Life On Two Wheels

Along the river and toward the mountains a morning shadow shimmers across the road. The rays of the first light jet through the trees and across a figure gliding upon the road. His breath trails in short spurts, petrified as it hits the icy air. All is quiet except the slight sound of the athlete as he summons himself for yet another days work. Soon the rest of the world will bustle with life as well and the brief simplicity of cyclist and nature will disappear into the everyday struggle of life in full motion; the errands and intervals, the appointments and intersections, and the deadlines and finish lines OutPaceTheRace

Wednesday, June 25, 2008


North Bend, WA
Wednesday, June 25th, 2008

Digging's always been my thing (pumping too, but that’s another story). Give me a shovel and I’ll shovel… a pedal, and I’ll pedal. So in Paris-nice they gave me a race and I raced. It was easy; all you do is race for 5 hours a day for 7 days and its over. So that’s what I did- with a fractured shoulder, with colitis. And while I was racing, I was digging. Digging, and digging and digging. By the time the race was over I had dug so deep that I could no longer see the light. The shades were long removed and everything was dim and dark like a nice Seattle day in the winter. I got done with the race and got sick immediately, I started to recover, but I had a trainer in my apartment… so I trained. Then came Criterium International and I raced. I raced, raced, raced until I finished… 28 minutes down. Handily making the time cut, but absolutely destroyed. The next day I didn’t start. It was so easy; all I had to do was race!? But wisdom around me said to stop, there’s something wrong, you’ve got to go home and see a doctor and figure out what’s wrong. I was devastated, and the world was upside down. But the truth was that I’d been digging, and digging, and digging since I started Paris-Nice. And to stop digging when you’ve been digging so long is hard! So I did a little digging on the side, when I’d go out for a spin I’d start at 200 watts but be blown away. I couldn’t do it. I’d coast and recalibrate the power tap, but 200 was still just as hard. Something was wrong. I actually am screwed up. And then I realized how far I’d dug and started digging myself out. It was hard to believe that I was so low- I’d come from so high. At California I was high, like Mauna Kea high, and then all of a sudden I was at the depths of the ocean, about to run out of oxygen. So I started digging myself out… and it wasn’t until 4 days ago in the route du sud mountain stage that I finally found the sort of form that I was looking for. It was bizarre and void of anything resembling elegance but it was a start and it was a light in the very dark hole that I’d been digging for the past 2 months.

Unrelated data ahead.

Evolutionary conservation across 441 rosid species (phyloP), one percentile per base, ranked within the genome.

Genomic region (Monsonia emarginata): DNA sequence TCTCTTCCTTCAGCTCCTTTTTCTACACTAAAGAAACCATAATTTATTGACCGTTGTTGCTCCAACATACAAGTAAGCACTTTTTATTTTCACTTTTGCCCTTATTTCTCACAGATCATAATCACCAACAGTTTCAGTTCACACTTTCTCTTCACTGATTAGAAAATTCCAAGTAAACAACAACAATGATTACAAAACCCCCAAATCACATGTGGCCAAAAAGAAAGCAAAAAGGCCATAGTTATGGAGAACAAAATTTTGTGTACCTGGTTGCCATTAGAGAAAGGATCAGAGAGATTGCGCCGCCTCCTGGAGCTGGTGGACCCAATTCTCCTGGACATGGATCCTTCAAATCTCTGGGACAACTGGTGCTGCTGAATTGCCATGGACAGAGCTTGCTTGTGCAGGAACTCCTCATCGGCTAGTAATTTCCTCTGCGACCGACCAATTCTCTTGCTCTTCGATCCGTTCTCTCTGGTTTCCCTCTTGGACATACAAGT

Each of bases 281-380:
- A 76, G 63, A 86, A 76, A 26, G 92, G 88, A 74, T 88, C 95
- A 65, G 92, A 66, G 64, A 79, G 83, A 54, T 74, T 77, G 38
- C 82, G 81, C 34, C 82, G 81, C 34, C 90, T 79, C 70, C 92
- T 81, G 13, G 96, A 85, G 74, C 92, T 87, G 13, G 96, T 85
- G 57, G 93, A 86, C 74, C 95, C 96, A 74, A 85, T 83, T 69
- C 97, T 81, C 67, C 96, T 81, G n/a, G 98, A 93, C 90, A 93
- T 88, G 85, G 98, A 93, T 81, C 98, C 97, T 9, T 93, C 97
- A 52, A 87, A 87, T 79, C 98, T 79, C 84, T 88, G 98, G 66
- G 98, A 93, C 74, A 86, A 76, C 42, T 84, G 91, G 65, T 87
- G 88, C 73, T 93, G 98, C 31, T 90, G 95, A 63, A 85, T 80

But the second half of the season is going to be good, great, victorious, triumphant… and I’m going to put my hard hat on over my shades and build, build, build until I get there.

Sunday, June 08, 2008


Saleu, Andorra
Friday, June 6, 2008

On a whim I received notice of a stealth 1.5 day training camp in Andorra. I was to drive into Andorra with mechanic Tom Hopper early in the morning, ride in and around Saleu for 5 hours, stay the night in one of their classy establishments, grab the bike once more and head back to Girona. All in an effort to recon the area for a future training camp at altitude in the high, high, very high, pyrenees.
With it all said and done and the recon officially satisfied I can tell you that Andorra is a sensational locale for bike riding, training, vacationing and anything else bred for the high mountains. In 5 hours I climbed on top of the world and then a little higher. the average altitude there is around 6000 feet and each climb I did, (5), went to a different branch of the huge ski area there, Vallnord. Actually it seems that there is only one ski area in Andorra, but that ski area is made up of many stations. It would be like if in the rocky mountains all of the areas were called Steamboat. Anyway, if you ever go to Andorra, just know that it´s possibly the most spectacular places in the world. Small, but beautiful. ¿I wonder... if you flattened it out, how big would it be?